We’ve all see this one. They rule their department like it’s a 1935 factory shop floor. Fear and intimidation are all they know. We didn’t like these people back in elementary school and realize they didn’t get any nicer with age. Go to HR and complain? Bullies usually thrive in sub-par companies that look the other way or even condone the behavior as the end justifying the mean. Chances are very good your complaint will fall on deaf ears and incur even greater wrath from the Bully. Without going into lawsuits and other potential remedies (all wonderful career enhancers – not), let’s just focus on the day-to-day misery one goes through working for the Bully. You dread Monday morning on Friday night. You cringe whenever your phone rings and the Bully’s name shows up on the ID. You dread meetings conducted by the Bully as a bigger audience tends to bring out a bigger Bully. The quality of your co-workers usually isn’t very good either. Everyone with marketable skill sets leave the Bully in the rear view mirror the first chance they get. Most of what stays is scared, limited or both.
They just can’t bear the thought that something might actually get done without their input. Nitpicking and worrying about inconsequential details is their stock-in-trade. “Is the font size right on that spreadsheet?” “Did you copy John, Sally and Sue on that e-mail?” Don’t even think about scheduling a meeting without them attending. They worked closely with HR writing a job description that requires 10 years of experience, an MBA, a CPA, a PMP, a PHD, etc., etc., but don’t think you are capable of going it alone on even the most menial of tasks. Nothing ever gets done because everything bottlenecks with the Micromanager. Stand in line and wait your turn. Don’t worry, you will probably be back in that same line covering the same issue because every time the Micromanager reviews your work they seem to find yet another meaningless detail they want to change. Charlie Brown said it best - “Arrrrgggghhhh!!!!.”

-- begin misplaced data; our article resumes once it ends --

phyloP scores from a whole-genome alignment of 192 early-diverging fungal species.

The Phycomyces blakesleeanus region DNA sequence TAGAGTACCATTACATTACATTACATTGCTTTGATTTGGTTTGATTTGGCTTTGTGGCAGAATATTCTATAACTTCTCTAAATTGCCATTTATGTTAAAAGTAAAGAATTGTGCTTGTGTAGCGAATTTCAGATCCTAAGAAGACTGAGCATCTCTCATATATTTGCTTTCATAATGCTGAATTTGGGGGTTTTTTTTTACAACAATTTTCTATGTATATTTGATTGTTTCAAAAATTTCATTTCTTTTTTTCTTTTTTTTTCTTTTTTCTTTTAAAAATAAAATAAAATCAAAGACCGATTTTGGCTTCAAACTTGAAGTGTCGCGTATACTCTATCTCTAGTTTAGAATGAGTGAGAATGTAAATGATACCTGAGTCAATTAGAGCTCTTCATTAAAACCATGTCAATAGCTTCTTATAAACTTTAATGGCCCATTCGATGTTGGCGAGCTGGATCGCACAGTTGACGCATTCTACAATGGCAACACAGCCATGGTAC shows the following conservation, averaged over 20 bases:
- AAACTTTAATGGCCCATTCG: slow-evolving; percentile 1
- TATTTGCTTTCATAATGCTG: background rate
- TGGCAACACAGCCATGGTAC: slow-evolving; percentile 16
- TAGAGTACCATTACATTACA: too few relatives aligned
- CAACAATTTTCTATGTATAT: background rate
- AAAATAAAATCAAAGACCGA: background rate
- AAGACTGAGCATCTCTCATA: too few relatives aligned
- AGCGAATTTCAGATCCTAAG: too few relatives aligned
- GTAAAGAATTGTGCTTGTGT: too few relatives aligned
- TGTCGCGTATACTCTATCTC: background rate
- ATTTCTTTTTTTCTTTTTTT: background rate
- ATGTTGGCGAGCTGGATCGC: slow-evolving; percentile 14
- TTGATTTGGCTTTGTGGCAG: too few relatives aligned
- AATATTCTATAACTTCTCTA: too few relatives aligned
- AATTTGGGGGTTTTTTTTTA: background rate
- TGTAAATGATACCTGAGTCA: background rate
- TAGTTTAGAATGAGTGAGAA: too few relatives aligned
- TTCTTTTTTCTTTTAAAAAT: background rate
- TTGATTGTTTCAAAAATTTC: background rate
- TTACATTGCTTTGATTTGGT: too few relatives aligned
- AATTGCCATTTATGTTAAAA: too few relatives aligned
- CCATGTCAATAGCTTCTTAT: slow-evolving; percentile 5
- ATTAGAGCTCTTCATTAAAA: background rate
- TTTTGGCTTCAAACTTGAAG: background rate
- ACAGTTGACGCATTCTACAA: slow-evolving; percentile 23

Some of us laughed at these descriptions while others probably cried. What’s the takeaway? It’s hard, if not impossible, to realize your potential working for a bad boss. I realize quitting your job because the boss is cramping your style (or making life a living Hell) is not an option for the vast majority reading this blog. What I would suggest is that if your career development is suffering under the weight of a bad boss you should take steps to remedy the situation. Even if the boss is approachable (although by definition these types usually aren’t), it’s highly unlikely they are interested in hearing criticism from anybody let alone a subordinate. Tread very lightly if you think approaching the boss will help. Assuming you pass on the approach the boss angle, can you bide your time and transfer elsewhere within the company? Is the boss close to retirement? Can you adjust your work approach to minimize the boss’s impact on your performance and maintain a positive career track?
If you come to the decision that leaving the company is your only choice, start taking steps that will lead you towards that end. Staying in an untenable situation only hurts you in the long run. Your performance suffers and your career stagnates as your life force slowly gets sucked out of you. In a worst case scenario, the stress of working for a bad boss starts to show up in your performance and suddenly the bad boss is making the decision to leave for you. You will feel better when you start taking steps to shape your own destiny. In the meantime, you may want to consider stopping on the way home for a lottery ticket. You never know, it could be your lucky day!